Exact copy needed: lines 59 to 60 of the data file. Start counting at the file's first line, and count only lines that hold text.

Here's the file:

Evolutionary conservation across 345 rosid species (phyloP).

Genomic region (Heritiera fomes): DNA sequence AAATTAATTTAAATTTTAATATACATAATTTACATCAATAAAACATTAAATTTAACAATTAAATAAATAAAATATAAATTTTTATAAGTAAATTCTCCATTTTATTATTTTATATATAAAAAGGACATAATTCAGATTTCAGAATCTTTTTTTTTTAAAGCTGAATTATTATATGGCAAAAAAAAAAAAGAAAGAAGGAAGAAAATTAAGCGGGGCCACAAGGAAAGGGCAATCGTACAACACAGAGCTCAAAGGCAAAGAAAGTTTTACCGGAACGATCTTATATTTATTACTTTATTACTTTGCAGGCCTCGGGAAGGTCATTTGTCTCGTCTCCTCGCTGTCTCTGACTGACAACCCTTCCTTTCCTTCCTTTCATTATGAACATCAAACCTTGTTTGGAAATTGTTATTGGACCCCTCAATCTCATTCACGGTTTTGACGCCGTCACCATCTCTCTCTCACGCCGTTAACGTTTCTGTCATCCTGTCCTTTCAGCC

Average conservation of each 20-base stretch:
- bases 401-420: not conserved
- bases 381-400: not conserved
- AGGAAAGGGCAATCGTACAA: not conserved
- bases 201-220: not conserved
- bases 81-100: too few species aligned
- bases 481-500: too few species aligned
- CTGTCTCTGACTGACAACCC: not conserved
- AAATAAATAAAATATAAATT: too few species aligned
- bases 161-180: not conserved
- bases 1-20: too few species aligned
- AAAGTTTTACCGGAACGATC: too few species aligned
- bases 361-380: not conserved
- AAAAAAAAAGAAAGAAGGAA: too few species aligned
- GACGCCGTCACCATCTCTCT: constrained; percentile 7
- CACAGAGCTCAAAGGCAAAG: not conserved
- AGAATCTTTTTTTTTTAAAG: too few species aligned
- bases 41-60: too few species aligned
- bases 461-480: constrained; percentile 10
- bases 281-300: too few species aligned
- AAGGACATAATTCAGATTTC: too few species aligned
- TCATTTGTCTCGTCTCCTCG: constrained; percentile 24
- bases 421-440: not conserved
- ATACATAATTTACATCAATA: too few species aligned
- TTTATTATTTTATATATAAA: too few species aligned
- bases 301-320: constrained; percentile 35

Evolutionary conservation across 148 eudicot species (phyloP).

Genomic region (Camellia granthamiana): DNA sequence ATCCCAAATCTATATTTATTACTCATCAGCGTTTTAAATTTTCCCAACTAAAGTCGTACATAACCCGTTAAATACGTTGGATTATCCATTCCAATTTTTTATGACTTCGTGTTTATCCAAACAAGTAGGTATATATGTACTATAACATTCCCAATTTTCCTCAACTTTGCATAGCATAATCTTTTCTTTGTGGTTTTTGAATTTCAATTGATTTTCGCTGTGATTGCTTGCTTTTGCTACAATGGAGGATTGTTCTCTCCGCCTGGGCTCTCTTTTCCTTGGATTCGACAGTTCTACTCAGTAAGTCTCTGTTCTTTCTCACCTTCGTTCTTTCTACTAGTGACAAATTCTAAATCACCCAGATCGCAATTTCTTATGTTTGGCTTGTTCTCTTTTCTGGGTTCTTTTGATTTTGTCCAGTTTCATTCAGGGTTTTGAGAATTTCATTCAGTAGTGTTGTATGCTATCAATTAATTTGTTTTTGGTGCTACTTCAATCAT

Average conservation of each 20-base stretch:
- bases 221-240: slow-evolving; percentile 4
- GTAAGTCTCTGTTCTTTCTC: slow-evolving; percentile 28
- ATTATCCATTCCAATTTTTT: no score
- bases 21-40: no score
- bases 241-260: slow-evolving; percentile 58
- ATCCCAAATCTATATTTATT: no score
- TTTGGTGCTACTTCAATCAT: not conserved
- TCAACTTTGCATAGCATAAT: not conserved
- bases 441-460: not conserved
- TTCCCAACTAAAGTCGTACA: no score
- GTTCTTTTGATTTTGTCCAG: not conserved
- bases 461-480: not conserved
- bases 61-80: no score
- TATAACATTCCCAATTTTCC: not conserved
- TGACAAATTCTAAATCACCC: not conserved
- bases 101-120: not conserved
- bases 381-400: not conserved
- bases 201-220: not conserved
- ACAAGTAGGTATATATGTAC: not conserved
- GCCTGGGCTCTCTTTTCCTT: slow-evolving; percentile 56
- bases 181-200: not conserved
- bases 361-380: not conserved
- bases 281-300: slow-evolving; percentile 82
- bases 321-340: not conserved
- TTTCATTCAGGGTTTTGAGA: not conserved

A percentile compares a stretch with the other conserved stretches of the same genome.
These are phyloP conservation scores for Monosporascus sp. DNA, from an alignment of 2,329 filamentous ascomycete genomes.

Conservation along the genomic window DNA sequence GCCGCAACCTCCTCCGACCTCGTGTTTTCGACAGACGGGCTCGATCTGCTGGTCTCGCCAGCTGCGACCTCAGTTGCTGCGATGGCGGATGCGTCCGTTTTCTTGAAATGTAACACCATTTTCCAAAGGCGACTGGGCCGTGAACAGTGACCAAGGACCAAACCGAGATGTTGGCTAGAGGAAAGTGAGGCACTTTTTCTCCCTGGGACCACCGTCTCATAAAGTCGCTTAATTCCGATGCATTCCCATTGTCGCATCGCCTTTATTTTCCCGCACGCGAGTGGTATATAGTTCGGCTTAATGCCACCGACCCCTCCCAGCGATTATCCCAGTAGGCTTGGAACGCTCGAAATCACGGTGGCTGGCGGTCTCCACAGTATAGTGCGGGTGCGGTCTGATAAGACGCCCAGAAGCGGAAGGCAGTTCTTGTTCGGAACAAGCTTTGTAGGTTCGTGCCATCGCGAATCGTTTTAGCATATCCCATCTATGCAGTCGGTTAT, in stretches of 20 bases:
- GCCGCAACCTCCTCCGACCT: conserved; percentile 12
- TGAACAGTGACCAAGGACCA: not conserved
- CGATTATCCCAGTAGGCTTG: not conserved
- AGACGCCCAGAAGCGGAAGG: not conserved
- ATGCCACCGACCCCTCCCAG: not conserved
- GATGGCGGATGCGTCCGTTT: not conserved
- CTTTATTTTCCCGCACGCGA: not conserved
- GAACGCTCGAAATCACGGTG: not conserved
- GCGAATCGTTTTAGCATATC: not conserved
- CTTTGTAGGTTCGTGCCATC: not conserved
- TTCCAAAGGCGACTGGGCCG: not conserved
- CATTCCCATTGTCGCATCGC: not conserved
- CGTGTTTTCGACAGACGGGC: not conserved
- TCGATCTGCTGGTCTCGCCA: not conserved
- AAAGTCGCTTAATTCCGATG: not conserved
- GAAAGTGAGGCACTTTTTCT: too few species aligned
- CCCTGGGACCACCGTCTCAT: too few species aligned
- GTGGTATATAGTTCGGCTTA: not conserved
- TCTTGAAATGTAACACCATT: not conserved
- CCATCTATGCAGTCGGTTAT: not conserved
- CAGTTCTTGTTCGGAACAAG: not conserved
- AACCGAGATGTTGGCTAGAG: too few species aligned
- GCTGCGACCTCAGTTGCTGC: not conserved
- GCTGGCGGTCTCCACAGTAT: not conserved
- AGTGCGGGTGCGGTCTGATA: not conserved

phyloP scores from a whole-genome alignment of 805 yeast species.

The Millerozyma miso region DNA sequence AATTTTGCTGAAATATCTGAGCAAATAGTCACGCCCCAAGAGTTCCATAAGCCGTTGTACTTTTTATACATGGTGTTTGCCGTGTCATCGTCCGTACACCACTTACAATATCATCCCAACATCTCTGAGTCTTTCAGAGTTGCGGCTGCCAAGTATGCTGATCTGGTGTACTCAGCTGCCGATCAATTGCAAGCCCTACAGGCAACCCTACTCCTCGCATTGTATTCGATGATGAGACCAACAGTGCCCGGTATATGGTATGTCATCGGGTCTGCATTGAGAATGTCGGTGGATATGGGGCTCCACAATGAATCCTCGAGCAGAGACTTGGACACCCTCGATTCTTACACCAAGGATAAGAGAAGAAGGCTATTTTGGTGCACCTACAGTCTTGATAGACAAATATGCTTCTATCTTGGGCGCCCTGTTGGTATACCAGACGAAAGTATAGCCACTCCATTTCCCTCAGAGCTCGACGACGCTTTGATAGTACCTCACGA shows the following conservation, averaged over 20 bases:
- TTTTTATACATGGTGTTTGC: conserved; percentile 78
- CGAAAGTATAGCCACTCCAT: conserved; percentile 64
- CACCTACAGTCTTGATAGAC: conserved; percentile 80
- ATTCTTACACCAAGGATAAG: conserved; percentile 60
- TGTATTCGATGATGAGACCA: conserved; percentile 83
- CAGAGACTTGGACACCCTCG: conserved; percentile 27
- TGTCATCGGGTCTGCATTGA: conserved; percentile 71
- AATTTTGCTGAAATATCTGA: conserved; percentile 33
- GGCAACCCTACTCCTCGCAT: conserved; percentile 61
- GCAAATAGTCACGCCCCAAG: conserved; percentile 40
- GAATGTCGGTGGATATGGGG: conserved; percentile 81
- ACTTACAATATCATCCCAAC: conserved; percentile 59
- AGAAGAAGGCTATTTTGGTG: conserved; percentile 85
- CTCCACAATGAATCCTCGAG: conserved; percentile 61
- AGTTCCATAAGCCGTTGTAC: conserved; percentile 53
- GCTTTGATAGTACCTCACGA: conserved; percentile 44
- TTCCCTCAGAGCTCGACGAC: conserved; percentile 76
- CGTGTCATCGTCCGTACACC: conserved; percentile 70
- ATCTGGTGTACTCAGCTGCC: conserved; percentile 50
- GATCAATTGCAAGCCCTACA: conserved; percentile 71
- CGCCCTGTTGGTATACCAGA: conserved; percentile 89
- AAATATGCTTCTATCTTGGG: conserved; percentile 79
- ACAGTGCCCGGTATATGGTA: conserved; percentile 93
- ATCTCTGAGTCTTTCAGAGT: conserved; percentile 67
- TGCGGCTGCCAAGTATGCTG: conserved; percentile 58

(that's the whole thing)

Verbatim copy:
Conservation along the genomic window DNA sequence GCCGCAACCTCCTCCGACCTCGTGTTTTCGACAGACGGGCTCGATCTGCTGGTCTCGCCAGCTGCGACCTCAGTTGCTGCGATGGCGGATGCGTCCGTTTTCTTGAAATGTAACACCATTTTCCAAAGGCGACTGGGCCGTGAACAGTGACCAAGGACCAAACCGAGATGTTGGCTAGAGGAAAGTGAGGCACTTTTTCTCCCTGGGACCACCGTCTCATAAAGTCGCTTAATTCCGATGCATTCCCATTGTCGCATCGCCTTTATTTTCCCGCACGCGAGTGGTATATAGTTCGGCTTAATGCCACCGACCCCTCCCAGCGATTATCCCAGTAGGCTTGGAACGCTCGAAATCACGGTGGCTGGCGGTCTCCACAGTATAGTGCGGGTGCGGTCTGATAAGACGCCCAGAAGCGGAAGGCAGTTCTTGTTCGGAACAAGCTTTGTAGGTTCGTGCCATCGCGAATCGTTTTAGCATATCCCATCTATGCAGTCGGTTAT, in stretches of 20 bases:
- GCCGCAACCTCCTCCGACCT: conserved; percentile 12